"Cooperative initiatives: The rise of second-party data is an important trend. The acquisition of Datalogix by Oracle was a good move. It’s a co-op with many contributors sharing second-party data.

"Our clients want to find ways to work with each other. I think marketers, agencies and publishers will eventually pool their data assets. The power of second-party data is built on a foundation of important first-party data."

4. With Ad Blocking As The New Normal, Advertisers Will Have To Get Smarter.

From our vantage point:

  • Publishers will seek to know more about their customers.
  • Publishers will have to get creative.
  • Advertising will get better.

Advertisers will start to police themselves (a little). Advertisers have to be responsible for some of the rise of ad blocking. No one will block great advertising.  Look in the mirror: Is ad-blocking a result of irrelevant advertising?

Consumers have some decisions to make, and the industry hasn’t made choices yet. Will this result in pay walls at every publisher? Pay or see ads? I don’t know today, but when blocking rises above the noise, I wonder what will happen.

5. The Race For Data Will Drive Bigger and Bigger Acquisitions.

"In 2016, giants Google, Facebook, Apple, Yahoo, Verizon and Twitter will continue to expand through acquisitions. There are a number of factors fueling these acquisitions (including preventing competitors from gaining access to innovative technology and patents), but none is more potent than the race for data.

"Why is the data race heating up now? Because the giants are preparing for the day that cookies are no longer a useful way of reaching customers. In some ways, that moment is already here, as consumers spend more and more of their time in cookie-less mobile environments."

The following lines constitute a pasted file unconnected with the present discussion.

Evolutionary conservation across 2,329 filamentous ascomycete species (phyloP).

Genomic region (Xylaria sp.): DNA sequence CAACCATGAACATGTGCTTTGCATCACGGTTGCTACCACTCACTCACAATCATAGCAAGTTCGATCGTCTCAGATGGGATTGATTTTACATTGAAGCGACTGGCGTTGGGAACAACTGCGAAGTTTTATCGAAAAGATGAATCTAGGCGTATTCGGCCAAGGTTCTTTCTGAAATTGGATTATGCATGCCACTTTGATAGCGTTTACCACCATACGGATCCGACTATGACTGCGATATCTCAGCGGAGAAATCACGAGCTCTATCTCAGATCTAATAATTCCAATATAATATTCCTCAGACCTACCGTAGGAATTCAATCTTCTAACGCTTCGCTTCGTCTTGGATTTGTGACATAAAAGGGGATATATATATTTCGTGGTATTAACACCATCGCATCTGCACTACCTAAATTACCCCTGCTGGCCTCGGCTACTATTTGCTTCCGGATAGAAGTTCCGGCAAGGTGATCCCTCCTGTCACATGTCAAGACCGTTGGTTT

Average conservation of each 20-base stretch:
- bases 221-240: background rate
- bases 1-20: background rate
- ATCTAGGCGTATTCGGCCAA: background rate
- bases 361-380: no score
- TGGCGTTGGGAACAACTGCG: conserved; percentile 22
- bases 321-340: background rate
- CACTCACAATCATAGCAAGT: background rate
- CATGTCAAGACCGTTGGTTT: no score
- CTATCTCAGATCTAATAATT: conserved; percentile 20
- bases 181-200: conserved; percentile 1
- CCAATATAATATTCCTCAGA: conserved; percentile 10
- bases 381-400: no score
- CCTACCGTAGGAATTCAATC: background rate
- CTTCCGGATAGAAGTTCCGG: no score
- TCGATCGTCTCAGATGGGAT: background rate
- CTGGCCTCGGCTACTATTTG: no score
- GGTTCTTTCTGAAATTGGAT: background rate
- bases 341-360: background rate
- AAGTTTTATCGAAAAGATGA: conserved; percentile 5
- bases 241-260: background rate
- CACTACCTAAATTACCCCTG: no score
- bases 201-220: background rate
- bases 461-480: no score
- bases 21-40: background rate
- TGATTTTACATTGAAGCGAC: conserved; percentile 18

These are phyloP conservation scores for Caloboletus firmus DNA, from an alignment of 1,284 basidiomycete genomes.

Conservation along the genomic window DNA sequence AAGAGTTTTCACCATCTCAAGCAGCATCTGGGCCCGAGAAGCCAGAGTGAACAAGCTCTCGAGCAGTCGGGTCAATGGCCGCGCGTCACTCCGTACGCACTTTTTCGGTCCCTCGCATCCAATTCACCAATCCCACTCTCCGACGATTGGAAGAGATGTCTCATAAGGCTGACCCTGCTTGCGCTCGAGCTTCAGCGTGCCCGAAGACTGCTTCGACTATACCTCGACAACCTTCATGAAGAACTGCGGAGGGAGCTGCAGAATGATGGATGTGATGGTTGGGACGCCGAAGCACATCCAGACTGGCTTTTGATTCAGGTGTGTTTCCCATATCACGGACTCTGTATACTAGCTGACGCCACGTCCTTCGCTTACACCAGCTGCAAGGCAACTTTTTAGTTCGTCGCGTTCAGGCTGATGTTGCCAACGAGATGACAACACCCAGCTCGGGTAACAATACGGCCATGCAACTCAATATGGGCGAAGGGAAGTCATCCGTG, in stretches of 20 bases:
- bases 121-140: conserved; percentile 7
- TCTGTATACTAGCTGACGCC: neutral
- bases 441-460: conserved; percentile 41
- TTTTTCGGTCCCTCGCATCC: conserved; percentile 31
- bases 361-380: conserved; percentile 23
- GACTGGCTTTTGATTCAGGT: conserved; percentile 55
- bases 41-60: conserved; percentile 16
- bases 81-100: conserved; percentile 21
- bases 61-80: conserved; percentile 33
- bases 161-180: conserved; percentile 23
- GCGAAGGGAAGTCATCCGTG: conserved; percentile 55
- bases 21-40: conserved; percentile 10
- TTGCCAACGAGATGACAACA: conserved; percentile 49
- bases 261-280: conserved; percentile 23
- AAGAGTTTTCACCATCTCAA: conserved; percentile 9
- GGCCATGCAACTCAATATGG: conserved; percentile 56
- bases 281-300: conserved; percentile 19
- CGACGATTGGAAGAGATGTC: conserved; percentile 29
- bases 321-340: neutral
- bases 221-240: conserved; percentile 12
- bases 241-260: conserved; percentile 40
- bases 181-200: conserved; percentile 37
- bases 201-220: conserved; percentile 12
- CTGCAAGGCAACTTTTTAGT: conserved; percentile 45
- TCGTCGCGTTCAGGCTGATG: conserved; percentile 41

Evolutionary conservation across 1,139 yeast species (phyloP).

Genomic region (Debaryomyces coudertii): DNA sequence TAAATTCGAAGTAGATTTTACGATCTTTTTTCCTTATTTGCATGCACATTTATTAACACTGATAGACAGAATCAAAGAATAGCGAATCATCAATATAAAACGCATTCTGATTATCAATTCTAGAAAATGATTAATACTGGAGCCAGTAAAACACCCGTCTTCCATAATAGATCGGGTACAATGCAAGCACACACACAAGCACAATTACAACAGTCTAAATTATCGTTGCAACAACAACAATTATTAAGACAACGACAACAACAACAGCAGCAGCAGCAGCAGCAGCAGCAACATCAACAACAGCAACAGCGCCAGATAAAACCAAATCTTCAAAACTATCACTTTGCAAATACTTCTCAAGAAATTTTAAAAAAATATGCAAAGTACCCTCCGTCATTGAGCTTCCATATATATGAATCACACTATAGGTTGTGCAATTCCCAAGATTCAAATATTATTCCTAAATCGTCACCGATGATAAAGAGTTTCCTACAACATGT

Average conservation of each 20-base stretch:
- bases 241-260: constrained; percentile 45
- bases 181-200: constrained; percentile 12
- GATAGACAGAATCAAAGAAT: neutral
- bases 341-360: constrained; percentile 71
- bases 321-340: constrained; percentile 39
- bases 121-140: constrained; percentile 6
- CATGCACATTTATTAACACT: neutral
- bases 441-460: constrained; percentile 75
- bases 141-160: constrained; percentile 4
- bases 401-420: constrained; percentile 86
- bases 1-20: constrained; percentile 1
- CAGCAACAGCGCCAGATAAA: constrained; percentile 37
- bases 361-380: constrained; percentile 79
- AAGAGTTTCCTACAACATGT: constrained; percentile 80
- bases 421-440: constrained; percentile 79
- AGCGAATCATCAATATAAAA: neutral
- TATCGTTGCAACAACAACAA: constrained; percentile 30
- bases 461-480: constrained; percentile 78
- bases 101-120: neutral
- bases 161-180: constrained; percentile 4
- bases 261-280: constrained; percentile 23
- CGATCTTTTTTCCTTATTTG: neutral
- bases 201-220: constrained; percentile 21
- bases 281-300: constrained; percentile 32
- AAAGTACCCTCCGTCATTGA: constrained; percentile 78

6. The Realization of First-Party Data Will Create Demand For Data-Driven Leaders.

"In 2016, the first-party data revolution will be in full swing, and a new breed of data-driven leaders will emerge to help businesses leverage that data in order to drive more value across the enterprise. The companies that win in 2016 and beyond will be those that designate a strategic, data-minded executive to lead the organization into the data-driven future.

"Marketers and publishers are waking up to the fact that the most valuable data is their own first-party data. The question is: how do they unlock the potential of that data?"

 7. Relevance Will Be Rewarded: Coalition Loyalty Programs Will Thrive.

"In 2016, more U.S. companies will embrace the idea of collaboration through coalition loyalty programs. The advantages are becoming clear: not only can companies gain new customers and increased spend, but they can also gain solid customer intelligence.

"Cooperative marketing: It’s two first parties getting together and sharing insights, cooperating and marketing together.  Cooperative marketing in the context of a grocery store or retailer already exists, but brand marketers don’t really see that. But there’s so much potential in cooperation -- how could that not work back upstream into the context of cooperative data sharing, targeting at the brand level?"